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Court Process Overview

In British Columbia, most civil law disputes worth between $5001 and $35,000 are heard in Small Claims Court. This is a division of BC’s Provincial Court.

 Claims made after June 1, 2017 for $5000 or less will proceed through the Civil Resolution Tribunal (CRT). Furthermore, as of April 1, 2019, most claims for motor vehicle accidents and injuries for an amount of $50, 000 or less will proceed through the CRT. This includes disputes about accident benefits, disputes about damages and fault up to $50,000, and determining whether an injury is a “minor injury”.

If your claim is for more than $35,000 or your motor vehicle claim is over $50,000 it will be heard in BC Supreme Court.

Starting a claim

All civil cases start by making a claim – which is done by completing a standard court form called the Notice of Claim.

The person filing the claim is called the claimant and the person replying to the claim is called the defendant.

Once a Notice of Claim is filed with the court, the first step of the process is complete – but there are many more steps that happen before a lawsuit reaches a trial to be decided by a judge. The information below provides a simple overview of the type of cases the court hears and the process the court follows.

What you can and cannot sue for in Small Claims Court

Before you start a lawsuit, you need to make sure you are taking it to the right court.

In Small Claims Court, you can sue for the following:

  • To get debts owed to you between $5001 and $35,000. This does not include any interest or expenses (such as court costs) that a claimant may be entitled to.
  • To receive damages (an amount of money) for personal injury (other than for motor vehicle accident injury) up to $35,000.
  • To get back items (other than land) where the value of the items is between $5001 and $35,000.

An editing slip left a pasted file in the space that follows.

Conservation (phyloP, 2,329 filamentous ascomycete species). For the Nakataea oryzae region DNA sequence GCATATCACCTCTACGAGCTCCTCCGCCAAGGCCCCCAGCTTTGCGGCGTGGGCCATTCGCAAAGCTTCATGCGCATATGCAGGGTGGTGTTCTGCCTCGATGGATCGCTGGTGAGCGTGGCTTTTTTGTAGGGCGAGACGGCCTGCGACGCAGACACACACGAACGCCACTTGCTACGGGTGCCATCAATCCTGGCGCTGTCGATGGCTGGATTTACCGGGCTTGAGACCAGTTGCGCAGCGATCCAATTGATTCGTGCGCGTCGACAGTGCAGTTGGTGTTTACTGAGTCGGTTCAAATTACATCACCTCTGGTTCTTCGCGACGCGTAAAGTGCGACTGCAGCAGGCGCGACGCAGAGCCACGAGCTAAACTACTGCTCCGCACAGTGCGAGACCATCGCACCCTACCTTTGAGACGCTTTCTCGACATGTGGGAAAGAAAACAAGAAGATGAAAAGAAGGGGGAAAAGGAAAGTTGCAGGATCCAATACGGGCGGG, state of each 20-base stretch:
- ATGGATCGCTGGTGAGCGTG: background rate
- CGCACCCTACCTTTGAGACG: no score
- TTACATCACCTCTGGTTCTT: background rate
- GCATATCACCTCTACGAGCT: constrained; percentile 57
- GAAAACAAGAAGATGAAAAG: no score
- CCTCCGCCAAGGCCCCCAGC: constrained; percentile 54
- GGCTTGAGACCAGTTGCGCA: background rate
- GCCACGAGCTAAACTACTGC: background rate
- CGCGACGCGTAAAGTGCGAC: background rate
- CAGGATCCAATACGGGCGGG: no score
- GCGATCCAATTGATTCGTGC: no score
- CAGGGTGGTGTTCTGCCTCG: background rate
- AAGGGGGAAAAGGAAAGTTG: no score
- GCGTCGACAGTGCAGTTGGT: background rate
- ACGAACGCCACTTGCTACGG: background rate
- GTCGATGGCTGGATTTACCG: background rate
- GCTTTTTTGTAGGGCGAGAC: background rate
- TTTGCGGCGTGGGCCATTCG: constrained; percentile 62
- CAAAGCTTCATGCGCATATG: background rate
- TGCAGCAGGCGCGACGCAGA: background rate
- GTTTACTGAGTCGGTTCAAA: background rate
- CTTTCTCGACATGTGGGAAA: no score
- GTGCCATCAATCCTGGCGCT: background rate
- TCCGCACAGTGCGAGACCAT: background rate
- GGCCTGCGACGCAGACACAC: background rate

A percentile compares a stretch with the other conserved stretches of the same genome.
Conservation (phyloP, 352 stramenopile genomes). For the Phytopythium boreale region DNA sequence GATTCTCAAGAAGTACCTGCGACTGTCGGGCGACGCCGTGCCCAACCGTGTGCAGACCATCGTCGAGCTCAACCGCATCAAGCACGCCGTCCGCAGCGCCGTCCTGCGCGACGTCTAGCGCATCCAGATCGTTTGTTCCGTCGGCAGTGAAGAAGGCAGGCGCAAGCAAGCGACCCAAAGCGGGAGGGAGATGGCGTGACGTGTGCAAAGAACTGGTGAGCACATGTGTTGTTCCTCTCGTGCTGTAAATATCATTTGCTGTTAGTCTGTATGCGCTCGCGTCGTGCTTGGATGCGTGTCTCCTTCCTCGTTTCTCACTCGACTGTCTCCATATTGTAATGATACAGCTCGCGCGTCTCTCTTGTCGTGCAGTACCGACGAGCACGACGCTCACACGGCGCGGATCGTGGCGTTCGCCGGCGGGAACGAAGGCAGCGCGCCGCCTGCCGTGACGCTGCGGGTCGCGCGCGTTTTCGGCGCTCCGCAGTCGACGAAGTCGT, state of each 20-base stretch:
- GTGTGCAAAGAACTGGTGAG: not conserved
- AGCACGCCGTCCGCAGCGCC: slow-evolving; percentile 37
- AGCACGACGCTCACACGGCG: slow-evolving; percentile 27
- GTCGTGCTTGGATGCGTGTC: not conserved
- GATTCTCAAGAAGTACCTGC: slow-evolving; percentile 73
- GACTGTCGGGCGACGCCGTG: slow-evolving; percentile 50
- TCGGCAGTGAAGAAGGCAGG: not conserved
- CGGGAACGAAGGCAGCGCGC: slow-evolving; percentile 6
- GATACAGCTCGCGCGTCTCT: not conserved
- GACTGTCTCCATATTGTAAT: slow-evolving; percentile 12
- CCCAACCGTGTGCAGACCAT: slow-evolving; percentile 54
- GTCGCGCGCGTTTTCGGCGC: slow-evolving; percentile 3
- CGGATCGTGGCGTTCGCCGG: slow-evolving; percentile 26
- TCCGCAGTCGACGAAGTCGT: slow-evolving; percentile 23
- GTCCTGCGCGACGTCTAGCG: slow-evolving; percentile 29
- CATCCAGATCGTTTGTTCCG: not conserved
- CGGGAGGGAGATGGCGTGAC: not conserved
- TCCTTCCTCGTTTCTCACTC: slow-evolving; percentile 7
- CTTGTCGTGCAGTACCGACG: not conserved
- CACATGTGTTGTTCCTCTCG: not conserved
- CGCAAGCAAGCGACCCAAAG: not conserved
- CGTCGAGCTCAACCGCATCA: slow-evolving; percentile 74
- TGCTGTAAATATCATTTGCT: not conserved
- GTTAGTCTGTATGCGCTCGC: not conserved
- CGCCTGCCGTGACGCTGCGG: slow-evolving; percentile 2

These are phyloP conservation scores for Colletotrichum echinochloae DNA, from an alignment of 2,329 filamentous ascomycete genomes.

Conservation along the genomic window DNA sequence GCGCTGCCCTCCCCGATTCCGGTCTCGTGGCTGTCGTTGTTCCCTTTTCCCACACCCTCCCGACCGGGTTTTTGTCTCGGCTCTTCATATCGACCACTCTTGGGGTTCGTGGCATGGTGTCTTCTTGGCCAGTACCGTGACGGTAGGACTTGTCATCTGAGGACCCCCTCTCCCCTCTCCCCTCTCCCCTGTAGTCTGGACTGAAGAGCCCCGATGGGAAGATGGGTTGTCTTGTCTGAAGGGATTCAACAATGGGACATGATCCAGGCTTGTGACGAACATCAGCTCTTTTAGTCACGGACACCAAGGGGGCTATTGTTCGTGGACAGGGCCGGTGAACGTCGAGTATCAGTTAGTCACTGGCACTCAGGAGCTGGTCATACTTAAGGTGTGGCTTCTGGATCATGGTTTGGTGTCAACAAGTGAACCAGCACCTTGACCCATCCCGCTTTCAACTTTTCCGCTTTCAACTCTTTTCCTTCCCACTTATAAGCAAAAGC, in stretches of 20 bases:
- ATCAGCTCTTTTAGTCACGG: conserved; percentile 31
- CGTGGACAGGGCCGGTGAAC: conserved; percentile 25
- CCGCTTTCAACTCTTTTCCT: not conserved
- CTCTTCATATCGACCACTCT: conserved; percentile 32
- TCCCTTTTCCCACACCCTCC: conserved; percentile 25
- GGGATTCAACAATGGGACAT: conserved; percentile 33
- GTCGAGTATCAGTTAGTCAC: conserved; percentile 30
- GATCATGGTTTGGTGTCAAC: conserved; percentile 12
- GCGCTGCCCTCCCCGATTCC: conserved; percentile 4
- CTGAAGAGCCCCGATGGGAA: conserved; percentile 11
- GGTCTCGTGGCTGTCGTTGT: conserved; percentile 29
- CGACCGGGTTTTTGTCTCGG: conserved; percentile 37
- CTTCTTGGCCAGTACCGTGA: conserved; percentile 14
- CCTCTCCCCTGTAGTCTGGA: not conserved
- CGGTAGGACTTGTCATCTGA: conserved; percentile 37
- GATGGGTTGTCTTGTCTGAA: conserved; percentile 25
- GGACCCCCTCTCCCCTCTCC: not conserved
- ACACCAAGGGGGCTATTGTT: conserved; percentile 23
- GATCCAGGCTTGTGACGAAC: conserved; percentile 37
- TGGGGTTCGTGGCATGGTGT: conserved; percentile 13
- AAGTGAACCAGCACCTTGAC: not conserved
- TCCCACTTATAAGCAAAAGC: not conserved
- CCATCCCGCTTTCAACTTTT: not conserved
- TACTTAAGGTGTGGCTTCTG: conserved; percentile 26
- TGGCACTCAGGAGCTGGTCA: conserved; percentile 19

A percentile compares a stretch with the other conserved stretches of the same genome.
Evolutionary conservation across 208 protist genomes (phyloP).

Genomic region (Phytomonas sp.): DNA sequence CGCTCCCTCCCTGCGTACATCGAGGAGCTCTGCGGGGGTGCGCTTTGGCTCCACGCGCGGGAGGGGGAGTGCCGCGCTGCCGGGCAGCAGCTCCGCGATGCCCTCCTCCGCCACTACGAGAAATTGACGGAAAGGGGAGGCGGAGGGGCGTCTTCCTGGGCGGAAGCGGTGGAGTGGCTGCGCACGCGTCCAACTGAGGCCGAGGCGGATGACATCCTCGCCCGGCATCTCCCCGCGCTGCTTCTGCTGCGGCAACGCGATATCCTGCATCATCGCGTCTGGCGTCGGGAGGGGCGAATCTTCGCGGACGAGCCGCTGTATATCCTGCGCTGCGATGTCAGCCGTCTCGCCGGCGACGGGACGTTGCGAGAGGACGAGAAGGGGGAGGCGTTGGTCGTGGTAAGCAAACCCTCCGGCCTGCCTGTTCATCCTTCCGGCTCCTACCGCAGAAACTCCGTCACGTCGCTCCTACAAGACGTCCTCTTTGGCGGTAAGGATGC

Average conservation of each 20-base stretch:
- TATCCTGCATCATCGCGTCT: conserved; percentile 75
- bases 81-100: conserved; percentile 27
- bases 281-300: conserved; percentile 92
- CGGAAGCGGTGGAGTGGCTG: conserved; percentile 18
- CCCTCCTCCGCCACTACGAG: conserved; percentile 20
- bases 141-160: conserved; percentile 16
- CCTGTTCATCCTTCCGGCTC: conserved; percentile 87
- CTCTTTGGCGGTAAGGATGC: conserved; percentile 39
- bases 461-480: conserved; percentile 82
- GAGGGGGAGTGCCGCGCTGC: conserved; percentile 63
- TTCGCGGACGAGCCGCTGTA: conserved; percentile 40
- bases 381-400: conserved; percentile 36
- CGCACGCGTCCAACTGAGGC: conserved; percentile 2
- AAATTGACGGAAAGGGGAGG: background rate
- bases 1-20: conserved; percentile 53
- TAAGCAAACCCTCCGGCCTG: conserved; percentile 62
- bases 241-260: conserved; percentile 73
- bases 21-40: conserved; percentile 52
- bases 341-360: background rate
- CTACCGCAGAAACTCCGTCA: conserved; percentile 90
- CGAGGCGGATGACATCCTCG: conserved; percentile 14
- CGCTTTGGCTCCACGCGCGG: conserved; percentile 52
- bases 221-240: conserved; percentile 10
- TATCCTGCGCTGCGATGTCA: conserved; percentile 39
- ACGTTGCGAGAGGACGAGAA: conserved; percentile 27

• To get a court order requiring a person to complete a contract for goods or services between $5001 and $35,000.
  • To get a court order that will stop someone from suing you for your property (other than land) where the value of the property is between $5001 and $35,000.

Regardless of the amount you cannot sue for the following in Small Claims Court:

  • Defamation (libel or slander) or malicious prosecution
  • Disputes where the title to land comes into question
  • Landlord and tenant matters or issues that deal with possession or occupation of a residence (see the Residential Tenancy Branch)
  • Matters that require the granting of an injunction (making an order to stop someone from doing an activity)

Small Claims Court Procedures

  • The claimant decides where to file his or her claim, but the claim needs to be filed in the court registry nearest to either:
    • where the defendant lives or carries on business, or
    • where the event that led to the claim happened.
  • This is an important step because the court location will determine the specific court process that the case will follow.

  • The claimant starts the lawsuit by filling out a Notice of Claim form. Once completed, the claimant will register it with the court and then be sure that the defendant receives a copy as well. This is called filing a claim and serving documents. The defendant must reply to the claim or a judgment may be made against him/her. (Learn more: Court Forms).
  • The case proceeds through the court process according to the court registry where the claim was filed. Steps could include a summary trial, a simplified trial, a settlement conference, a trial conference, and a trial. 
  • If the claimant is successful but does not receive payment, or if the defendant wants to arrange a new payment schedule, a payment hearing or default hearing could be held.
  • If a defendant fails to honor a payment order or payment schedule, the claimant can take several different steps to enforce the judgment. (Learn more: Collecting on Judgment).
  • If either the claimant or the defendant believe that justice has not been served, both parties have the right to appeal the decision to the BC Supreme Court. (Learn more: Appealing a Small Claims Court Decision).

This quick summary provides you with a sense of how a case may proceed in Small Claims Court. To learn more, watch the Court Processes video (above).

To learn about how to sue someone, read Start a Claim. To learn what to do if someone is suing you, read Reply to a Claim. The information that follows will help you to get started with your case – whether you are the claimant or the defendant.

Learn more about Small Claims procedure here.